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This guidance is intended for manufacturers of finished pharmaceuticals and active pharmaceutical ingredients, including repackagers.
Here FDA recommends that the manufacturing area should be separate for different class of beta-lactams, with independent air handling system.
Like penicillin, non-penicillin beta-lactam drugs can also be sensitizing agents and on cross-contamination, these can trigger hypersensitivity allergic reactions, which may be life-threatening. Therefore, similar control strategy as of penicillin should be employed by the manufacturers of non-penicillin beta-lactam drugs. This guidance recommends establishing separation as well as respective controls to prevent two kinds of cross contamination:
1. The cross contamination between the groups (i.e. contamination of a non-penicillin beta-lactam by any other non-penicillin beta-lactam)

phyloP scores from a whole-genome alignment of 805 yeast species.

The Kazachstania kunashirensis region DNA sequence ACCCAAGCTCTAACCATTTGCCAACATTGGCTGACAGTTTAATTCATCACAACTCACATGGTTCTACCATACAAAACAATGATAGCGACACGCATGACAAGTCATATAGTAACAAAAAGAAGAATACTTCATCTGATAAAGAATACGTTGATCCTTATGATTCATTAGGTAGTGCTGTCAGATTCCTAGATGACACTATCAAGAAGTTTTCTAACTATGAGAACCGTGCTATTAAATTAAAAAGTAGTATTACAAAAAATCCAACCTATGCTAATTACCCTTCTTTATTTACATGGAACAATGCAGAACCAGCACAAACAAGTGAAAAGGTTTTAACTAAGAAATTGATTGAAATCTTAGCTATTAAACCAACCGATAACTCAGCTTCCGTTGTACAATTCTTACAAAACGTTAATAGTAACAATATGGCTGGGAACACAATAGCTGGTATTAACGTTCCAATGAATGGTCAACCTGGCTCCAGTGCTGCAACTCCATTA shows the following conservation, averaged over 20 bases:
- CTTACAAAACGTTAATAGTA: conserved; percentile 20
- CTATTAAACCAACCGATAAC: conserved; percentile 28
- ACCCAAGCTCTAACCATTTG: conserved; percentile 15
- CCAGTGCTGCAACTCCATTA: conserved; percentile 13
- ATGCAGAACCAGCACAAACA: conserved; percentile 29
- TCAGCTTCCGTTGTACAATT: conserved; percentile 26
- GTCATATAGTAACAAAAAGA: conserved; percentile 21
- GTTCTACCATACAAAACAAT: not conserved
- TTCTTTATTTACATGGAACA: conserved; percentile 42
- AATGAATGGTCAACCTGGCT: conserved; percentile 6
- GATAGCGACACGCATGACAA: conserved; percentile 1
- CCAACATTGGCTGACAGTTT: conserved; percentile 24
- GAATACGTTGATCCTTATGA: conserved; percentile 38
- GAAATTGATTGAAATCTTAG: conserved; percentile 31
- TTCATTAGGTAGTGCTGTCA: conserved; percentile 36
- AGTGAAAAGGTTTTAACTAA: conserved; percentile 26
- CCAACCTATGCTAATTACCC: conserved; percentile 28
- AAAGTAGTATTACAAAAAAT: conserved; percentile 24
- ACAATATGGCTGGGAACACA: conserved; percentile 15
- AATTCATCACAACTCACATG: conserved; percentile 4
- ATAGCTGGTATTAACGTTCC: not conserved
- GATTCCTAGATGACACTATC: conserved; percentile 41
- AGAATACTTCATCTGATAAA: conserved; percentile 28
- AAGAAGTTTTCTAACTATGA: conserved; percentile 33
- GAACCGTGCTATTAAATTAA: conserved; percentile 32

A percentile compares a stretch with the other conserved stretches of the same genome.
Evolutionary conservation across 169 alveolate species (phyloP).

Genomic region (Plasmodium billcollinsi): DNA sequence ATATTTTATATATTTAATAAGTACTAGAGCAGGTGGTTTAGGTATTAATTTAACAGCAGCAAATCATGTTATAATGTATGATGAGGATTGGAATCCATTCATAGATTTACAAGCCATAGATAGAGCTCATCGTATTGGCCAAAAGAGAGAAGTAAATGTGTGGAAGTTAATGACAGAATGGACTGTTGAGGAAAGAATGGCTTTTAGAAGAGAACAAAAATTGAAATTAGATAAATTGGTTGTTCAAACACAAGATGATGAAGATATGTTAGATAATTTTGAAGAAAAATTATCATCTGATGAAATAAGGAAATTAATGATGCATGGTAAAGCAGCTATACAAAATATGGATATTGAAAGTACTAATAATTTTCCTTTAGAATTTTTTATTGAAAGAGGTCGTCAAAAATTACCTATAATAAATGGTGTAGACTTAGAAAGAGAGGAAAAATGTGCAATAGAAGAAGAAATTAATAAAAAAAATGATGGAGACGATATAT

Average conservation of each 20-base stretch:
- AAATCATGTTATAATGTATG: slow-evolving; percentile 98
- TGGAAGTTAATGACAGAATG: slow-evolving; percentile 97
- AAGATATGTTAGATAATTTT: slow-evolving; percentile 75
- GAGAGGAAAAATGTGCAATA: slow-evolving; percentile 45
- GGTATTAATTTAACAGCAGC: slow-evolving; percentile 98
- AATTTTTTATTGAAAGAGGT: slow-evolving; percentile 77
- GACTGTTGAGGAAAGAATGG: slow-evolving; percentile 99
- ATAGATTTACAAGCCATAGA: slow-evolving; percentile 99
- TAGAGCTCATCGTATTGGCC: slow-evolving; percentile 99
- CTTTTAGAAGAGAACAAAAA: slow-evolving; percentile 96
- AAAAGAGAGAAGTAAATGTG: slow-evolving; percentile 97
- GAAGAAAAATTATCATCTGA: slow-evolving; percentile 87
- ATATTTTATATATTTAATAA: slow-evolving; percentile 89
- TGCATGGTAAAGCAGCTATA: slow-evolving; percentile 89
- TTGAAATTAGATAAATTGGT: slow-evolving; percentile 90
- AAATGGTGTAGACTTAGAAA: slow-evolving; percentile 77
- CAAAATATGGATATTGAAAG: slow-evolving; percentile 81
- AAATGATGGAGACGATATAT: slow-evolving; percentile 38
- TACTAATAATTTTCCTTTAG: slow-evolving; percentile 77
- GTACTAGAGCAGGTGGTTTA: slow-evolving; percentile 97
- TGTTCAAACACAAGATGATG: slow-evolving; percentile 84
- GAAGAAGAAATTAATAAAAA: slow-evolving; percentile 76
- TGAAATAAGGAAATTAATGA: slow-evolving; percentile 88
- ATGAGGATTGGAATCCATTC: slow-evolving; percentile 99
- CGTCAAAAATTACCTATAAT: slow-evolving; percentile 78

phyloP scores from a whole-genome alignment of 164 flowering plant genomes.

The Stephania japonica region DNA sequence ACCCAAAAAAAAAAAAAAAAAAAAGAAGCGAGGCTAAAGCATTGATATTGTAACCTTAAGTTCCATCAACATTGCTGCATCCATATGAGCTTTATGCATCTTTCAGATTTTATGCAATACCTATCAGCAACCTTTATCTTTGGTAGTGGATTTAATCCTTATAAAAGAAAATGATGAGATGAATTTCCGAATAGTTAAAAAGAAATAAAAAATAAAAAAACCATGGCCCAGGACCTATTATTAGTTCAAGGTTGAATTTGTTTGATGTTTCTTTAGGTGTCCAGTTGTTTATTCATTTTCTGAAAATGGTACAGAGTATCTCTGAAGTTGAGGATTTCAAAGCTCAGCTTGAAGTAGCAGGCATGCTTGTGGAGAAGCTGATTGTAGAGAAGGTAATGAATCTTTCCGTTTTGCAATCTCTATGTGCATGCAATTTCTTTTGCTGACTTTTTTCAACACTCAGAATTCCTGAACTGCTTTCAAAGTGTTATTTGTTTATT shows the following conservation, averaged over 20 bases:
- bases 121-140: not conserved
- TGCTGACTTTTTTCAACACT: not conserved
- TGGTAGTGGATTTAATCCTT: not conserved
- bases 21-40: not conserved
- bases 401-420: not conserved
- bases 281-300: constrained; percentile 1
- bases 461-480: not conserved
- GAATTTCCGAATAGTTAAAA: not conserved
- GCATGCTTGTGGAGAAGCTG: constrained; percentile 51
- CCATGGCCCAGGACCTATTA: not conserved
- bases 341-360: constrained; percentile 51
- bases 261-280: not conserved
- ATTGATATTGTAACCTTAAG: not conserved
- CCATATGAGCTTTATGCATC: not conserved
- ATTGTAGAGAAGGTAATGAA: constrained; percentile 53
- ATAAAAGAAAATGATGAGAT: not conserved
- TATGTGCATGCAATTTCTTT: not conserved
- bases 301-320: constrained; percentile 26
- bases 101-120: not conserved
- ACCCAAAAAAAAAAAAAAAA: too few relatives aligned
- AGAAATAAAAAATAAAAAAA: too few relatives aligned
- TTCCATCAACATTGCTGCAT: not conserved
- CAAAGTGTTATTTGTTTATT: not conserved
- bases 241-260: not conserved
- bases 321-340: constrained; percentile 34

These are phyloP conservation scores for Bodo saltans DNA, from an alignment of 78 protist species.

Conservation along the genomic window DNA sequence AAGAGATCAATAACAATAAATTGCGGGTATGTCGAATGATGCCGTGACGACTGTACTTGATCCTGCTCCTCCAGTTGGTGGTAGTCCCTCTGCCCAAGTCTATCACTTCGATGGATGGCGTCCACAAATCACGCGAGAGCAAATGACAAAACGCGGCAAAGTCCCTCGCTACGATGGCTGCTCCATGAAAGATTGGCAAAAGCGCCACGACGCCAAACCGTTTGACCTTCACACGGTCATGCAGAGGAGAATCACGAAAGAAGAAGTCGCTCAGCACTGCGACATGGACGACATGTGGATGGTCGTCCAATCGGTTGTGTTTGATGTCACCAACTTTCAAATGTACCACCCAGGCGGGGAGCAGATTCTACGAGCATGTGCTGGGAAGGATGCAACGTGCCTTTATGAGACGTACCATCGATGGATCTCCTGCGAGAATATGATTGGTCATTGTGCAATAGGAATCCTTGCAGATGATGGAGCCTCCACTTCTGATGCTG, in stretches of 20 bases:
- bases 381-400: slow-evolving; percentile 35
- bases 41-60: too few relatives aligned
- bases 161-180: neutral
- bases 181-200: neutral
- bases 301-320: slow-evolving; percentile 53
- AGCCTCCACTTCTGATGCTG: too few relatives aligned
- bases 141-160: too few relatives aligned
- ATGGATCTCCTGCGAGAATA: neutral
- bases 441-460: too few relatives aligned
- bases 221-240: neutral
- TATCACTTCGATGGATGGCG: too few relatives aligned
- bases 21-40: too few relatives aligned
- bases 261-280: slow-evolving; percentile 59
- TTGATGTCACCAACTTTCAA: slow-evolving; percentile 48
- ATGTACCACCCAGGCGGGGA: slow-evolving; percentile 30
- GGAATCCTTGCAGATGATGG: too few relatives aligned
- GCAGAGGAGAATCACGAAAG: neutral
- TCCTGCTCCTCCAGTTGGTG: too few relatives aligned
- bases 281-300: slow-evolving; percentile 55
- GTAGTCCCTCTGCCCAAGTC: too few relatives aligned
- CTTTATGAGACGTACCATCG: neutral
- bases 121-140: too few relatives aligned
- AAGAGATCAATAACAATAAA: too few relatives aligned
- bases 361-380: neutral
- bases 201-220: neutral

2. The cross contamination between medicinal products in general and a (not-Penicillin) Beta-Lactam
Beta-lactam antibiotics include the following five classes: penicillins (e.g., ampicillin, oxacillin); cephalosporins (e.g., cephalexin, cefaclor); penems (e.g., imipenem, meropenem); carbacephems (e.g., loracarbef) and monobactams (e.g., aztreonam). Article 21 CFR 211.42(d), paragraph 211.46(d) and paragraph 211.176 talks about the separate manufacturing, processing and packaging area for penicillin, separate ventilation system and testing of medicinal products for any cross-contamination, respectively.
Now this new FDA guidance covers that how should be non-penicillin beta-lactam antibiotics handled to prevent cross-contamination.